By Lise Alves, Senior Contributing Reporter

RIO DE JANEIRO, BRAZIL – Once booming and full of high expectations, Rio de Janeiro’s hotel industry is now facing a crisis, as occupation rates plummet and thirteen hotels have closed since the end of the 2016 Olympics.

Rio's hotels are suffering with low occupation rate due to the state's economic crisis, lack of investments in the sector and violence reports,
Rio’s hotels are suffering with low occupation rate due to the state’s economic crisis, lack of investments in the sector and violence reports, photo by Alexandre Macieira/Riotur.

The city’s economic crisis, the lack of marketing campaigns, as well as reports of increasing violence have hindered the city’s tourism industry.

According to Brazilian Hotel Industry Association (ABIH-RJ) Rio de Janeiro chapter president, Alfredo Lopes, says that the lack of investments, more than the violence, is the main culprit for the crisis seen by the hotel industry today.

“After the Olympics, we did not have any marketing to attract the end consumer; to sell Rio throughout the country and the world,” said Lopes in an interview to local newspaper O Globo this week.

Expatriate and owner of WhereInRio luxury real estate firm, Frederic Cockenpot agrees, and shares, “The federal government and the city government invested billions in the city for the Olympics, then the state went broke and not since then has there been a single campaign to stimulate tourism.”

“It’s a shame as Rio has everything to welcome so many more tourists. The impact is terrible for hotels as well as vacation rentals agencies like mine. To survive, the only option is to cut prices…. Many hotels and [apartment rental] agencies have closed since then,” concludes Cockenpot.

Brazil, Rio,Ipanema Plaza in the heart of one of the trendiest neighborhoods in Rio closed its doors recently
Ipanema Plaza in the heart of one of the trendiest neighborhoods in Rio closed its doors recently, photo internet reproduction.

The seemingly increase of violence reported by local and international media also is said to have contributed to the reduction of tourists visiting the city.

“The increase in uncertainties in public safety in Rio de Janeiro has caused a loss of confidence in tourism and events in the capital. It is undeniable that security problems harm the image of the city. In the tourism market, this negative image will continue to be felt for another year or two, if nothing is done soon,” said Cockenpot.

But it is not all bad news. If on the one hand, recreation tourists are shying away from Rio, corporate tourism is picking up, according to Renato Pezzino, regional sales manager for Brasilia-based hotel chain, Nobile Hoteis.

“The hotel occupancy for the corporate segment in Rio de Janeiro is picking up. This sector is a great business promoter for the hotel industry in Rio. In this sector we have noticed an improvement,” said the executive in an interview to Hotelier News website.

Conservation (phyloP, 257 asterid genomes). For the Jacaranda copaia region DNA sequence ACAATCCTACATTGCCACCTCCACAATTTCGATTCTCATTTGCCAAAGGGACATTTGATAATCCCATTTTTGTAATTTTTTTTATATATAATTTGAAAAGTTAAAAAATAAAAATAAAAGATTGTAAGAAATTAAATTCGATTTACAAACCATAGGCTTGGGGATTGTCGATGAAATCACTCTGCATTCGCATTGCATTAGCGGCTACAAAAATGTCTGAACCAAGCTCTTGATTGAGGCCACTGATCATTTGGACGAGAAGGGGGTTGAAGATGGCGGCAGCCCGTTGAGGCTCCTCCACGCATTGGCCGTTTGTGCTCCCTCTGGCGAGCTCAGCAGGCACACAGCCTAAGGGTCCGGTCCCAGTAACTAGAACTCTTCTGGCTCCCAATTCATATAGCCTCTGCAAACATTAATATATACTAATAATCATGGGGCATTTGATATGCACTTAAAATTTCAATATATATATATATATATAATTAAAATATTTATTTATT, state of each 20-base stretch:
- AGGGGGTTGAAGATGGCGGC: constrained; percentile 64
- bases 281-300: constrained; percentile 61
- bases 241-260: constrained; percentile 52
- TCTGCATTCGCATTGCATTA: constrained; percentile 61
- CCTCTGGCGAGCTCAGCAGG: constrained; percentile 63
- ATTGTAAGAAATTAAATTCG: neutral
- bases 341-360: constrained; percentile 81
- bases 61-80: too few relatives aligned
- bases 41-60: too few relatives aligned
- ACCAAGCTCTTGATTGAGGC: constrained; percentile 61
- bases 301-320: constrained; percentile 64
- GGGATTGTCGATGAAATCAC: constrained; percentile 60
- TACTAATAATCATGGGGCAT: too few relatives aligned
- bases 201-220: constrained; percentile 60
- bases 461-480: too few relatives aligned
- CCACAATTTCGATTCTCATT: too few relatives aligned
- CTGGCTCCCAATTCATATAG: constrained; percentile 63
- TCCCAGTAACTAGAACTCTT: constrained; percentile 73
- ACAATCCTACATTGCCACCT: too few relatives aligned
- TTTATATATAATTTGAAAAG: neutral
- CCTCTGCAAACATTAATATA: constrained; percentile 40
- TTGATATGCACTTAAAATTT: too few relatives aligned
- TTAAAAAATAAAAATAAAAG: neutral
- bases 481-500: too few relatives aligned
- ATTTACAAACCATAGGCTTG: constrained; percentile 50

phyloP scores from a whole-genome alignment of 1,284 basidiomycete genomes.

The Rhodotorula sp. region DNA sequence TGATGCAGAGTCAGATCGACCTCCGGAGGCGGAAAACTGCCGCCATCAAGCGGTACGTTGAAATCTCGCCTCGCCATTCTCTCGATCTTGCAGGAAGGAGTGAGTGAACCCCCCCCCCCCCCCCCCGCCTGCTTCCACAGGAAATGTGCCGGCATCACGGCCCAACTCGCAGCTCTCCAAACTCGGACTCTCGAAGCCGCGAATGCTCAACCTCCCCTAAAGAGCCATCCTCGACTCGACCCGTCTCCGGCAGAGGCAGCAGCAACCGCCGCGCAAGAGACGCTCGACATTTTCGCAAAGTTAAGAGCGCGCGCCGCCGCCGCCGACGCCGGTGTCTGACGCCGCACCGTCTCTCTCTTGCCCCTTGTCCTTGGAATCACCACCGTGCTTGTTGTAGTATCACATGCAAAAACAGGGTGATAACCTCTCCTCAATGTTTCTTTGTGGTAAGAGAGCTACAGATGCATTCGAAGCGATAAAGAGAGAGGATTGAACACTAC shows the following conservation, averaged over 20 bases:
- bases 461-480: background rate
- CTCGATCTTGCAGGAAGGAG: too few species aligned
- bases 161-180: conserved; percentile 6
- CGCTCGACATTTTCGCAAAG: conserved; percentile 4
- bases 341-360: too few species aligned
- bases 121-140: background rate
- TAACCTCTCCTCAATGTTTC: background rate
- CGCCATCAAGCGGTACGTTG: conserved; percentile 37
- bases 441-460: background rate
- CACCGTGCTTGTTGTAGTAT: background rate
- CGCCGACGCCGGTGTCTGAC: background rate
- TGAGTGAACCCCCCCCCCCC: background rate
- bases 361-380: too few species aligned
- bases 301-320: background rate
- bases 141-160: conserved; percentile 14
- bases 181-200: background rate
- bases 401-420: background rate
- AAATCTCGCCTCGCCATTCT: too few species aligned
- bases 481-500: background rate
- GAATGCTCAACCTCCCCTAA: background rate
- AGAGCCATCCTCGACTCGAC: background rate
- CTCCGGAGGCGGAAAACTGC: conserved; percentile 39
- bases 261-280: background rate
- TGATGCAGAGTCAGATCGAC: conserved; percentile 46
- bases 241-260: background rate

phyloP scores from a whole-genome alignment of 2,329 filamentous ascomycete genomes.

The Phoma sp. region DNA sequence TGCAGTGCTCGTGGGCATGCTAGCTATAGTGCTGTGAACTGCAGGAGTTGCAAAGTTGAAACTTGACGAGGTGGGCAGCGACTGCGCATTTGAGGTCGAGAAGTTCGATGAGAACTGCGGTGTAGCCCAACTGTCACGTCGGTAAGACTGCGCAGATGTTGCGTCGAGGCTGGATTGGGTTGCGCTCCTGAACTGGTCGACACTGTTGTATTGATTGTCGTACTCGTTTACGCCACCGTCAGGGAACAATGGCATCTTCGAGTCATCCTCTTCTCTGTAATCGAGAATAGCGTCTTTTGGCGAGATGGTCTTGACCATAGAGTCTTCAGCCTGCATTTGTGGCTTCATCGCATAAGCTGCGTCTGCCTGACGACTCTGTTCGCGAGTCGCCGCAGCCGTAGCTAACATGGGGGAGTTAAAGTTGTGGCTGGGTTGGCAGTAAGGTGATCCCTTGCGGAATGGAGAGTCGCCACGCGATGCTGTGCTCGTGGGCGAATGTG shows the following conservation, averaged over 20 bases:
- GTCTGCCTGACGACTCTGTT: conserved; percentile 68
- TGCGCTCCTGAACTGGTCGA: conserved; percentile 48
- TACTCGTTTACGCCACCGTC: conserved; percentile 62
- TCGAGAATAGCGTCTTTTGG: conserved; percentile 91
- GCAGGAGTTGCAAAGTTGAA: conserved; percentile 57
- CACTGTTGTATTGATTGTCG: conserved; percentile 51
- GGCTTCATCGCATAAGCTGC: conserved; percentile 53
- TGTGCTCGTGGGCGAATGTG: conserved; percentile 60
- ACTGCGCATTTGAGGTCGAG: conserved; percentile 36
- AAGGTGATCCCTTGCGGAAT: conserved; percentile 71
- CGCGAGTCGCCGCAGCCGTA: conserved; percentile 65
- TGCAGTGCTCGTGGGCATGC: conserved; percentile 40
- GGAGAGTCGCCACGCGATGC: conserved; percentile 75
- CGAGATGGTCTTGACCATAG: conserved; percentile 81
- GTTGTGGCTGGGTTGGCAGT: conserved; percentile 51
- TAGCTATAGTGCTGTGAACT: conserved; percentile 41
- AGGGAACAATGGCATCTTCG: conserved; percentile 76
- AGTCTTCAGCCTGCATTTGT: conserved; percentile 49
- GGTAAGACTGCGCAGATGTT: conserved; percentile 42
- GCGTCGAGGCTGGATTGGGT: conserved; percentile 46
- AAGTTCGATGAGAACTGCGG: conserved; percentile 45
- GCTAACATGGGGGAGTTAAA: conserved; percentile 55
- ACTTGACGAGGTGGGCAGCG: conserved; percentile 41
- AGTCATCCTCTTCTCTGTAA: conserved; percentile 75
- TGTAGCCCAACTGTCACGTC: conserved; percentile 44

As far as tourists’ take on it, Bill Owen, a resident of San Francisco, U.S., has visited the Cidade Maravilhosa fourteen times, and was sadden with the news that one of his favorite hotels, Ipanema Plaza, had recently closed its doors.

“Ipanema between Postos 8 & 9 is known as one of the busiest and most popular gay beaches in the world. And many of the beachgoers made their reservations at the Ipanema Plaza because it was such a convenient location for sun and surf,” explained Owen.


  1. I have been going to Brazil, and Rio in particular, for eight years. Now, whenever the topic of Rio comes up among my friends, they invariably and immediately say things like Oh, but aren’t you worried about the gangs, the violence, the theft? Are you safe there? And the government is in such turmoil. And the homophobia. Promoting tourism is not the solution if it consists of trying to lure people into an environment that they know is not the paradise promoted in pictures, video, and tourist literature. It’s time to fix that environment.

  2. Rio is not the paradise at the moment. Time to change it. Have been there twice. Reality has nothing to do with the myths about Rio. People are not friendly but hope to get solved their problems by outsiders. Hope you get your spirit back …. Fight for your country ….

  3. Rio de Janeiro is wonderful, but this violence that only increases, is destroying the reputation of Rio, I had to stay in a hotel near the police battalion to feel a little more secure.

  4. I’m from New York City, but I’ve lived in Rio for over 15 years as my wife is Brazilian.

    Rio has a tremendous amount of possibilities, but the government completely misses the point of investing in its own people!

    It is God to make human capital investments to make this place amazing, it misses the boat when it comes to investing in education and investing in the human capital of Rio de Janeiro.

    Investing in the built environment is not enough to attract tourist.

    This is why the violence continues to escalate out of control.


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